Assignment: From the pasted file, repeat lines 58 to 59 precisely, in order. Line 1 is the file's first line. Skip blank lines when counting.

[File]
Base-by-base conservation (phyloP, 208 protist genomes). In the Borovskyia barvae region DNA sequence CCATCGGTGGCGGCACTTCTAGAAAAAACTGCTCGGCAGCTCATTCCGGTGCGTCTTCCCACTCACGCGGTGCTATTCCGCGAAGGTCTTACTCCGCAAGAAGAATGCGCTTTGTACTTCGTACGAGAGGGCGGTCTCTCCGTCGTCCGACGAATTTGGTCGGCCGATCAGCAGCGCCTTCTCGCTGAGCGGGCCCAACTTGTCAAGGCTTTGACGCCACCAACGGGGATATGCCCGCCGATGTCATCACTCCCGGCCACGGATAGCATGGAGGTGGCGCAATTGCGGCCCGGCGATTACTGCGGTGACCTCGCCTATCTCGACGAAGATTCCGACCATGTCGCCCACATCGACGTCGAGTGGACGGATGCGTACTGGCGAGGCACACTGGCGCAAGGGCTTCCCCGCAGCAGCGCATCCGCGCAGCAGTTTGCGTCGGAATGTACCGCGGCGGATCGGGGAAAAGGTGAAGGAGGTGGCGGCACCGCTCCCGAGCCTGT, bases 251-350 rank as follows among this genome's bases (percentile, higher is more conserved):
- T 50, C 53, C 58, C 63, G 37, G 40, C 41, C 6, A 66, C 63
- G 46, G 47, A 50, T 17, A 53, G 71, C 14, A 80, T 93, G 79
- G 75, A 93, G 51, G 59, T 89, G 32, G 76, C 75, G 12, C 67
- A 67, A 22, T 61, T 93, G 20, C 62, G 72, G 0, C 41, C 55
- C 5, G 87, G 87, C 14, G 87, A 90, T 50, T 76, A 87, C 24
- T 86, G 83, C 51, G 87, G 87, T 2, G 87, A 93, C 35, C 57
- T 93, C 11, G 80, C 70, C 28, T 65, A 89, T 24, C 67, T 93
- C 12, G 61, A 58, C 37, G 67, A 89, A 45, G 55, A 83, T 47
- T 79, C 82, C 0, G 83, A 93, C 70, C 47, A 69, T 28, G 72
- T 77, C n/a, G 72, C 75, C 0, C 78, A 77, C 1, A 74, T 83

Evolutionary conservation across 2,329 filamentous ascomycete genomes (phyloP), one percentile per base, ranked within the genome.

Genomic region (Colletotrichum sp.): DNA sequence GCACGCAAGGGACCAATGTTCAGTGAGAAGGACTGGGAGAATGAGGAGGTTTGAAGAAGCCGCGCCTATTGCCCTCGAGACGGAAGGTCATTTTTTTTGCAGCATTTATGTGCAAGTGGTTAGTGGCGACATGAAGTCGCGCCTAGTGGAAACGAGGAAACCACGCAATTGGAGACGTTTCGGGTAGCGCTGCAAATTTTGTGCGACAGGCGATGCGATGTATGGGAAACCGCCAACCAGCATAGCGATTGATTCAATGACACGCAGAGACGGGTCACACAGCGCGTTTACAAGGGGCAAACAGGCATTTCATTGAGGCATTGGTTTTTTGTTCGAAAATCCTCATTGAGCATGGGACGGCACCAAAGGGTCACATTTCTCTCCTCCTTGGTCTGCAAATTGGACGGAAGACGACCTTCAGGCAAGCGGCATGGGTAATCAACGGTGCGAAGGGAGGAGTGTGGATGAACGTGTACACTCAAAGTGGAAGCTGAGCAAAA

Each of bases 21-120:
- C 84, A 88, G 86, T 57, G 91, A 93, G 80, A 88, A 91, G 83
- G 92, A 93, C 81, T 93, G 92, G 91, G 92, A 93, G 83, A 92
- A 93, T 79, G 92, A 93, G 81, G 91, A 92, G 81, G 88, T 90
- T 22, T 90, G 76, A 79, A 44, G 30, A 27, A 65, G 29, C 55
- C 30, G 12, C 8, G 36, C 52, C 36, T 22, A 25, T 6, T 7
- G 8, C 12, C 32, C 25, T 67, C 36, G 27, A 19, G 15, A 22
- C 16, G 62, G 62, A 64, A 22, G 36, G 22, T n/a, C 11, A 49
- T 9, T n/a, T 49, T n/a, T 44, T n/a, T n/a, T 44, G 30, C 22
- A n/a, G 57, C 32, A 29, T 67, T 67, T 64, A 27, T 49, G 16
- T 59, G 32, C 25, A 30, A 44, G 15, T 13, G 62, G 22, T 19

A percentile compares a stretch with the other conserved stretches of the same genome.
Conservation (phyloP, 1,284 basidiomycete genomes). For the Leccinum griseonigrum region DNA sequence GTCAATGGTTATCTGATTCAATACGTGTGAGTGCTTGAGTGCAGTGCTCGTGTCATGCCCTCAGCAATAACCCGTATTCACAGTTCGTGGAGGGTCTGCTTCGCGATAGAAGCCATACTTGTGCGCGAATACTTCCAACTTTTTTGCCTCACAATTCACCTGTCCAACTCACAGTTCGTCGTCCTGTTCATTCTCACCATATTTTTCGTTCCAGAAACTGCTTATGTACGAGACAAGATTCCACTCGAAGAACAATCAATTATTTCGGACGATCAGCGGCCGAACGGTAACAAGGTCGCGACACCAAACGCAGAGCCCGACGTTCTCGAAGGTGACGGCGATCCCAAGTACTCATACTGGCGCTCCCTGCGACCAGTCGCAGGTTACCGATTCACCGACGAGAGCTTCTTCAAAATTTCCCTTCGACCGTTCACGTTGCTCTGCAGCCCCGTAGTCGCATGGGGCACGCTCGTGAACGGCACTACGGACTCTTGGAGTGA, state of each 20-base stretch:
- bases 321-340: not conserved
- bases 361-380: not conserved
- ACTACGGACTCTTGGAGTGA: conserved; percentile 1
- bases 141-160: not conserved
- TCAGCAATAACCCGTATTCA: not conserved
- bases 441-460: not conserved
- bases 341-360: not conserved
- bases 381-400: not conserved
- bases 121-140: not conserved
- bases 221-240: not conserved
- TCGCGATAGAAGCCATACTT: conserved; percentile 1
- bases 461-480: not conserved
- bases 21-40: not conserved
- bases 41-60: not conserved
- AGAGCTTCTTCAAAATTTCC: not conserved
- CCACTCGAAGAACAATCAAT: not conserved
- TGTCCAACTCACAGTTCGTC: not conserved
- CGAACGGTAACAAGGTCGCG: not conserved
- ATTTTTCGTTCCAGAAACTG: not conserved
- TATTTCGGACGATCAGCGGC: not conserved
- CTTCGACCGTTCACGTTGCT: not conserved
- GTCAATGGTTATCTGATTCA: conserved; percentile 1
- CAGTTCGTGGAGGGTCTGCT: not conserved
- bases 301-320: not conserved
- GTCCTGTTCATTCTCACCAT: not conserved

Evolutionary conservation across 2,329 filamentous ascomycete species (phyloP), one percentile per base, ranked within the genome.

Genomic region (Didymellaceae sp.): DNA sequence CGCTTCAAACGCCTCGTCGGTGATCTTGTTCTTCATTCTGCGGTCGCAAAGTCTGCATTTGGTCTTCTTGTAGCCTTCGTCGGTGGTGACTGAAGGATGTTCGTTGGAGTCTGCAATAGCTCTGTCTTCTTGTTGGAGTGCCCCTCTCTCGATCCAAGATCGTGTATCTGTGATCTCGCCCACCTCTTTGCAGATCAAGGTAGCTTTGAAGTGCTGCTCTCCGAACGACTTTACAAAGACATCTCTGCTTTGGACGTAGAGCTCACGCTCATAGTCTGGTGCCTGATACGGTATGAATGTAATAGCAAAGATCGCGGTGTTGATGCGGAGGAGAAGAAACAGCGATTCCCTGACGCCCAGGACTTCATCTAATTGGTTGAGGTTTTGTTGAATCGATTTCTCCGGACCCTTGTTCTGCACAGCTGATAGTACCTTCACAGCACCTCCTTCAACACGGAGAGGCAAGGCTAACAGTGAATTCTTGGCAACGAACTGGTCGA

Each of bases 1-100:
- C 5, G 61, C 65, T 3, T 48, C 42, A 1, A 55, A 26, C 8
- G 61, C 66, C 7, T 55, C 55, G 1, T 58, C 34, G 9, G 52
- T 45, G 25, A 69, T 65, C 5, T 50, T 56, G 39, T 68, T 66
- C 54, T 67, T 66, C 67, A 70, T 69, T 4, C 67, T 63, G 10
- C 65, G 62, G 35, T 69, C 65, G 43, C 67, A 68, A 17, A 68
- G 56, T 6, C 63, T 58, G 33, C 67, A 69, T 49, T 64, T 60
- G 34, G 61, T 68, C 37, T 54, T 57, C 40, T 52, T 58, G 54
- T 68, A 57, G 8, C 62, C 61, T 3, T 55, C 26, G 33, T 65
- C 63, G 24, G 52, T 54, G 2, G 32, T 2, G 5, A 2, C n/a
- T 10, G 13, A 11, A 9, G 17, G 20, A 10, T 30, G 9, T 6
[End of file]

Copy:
- C 54, T 67, T 66, C 67, A 70, T 69, T 4, C 67, T 63, G 10
- C 65, G 62, G 35, T 69, C 65, G 43, C 67, A 68, A 17, A 68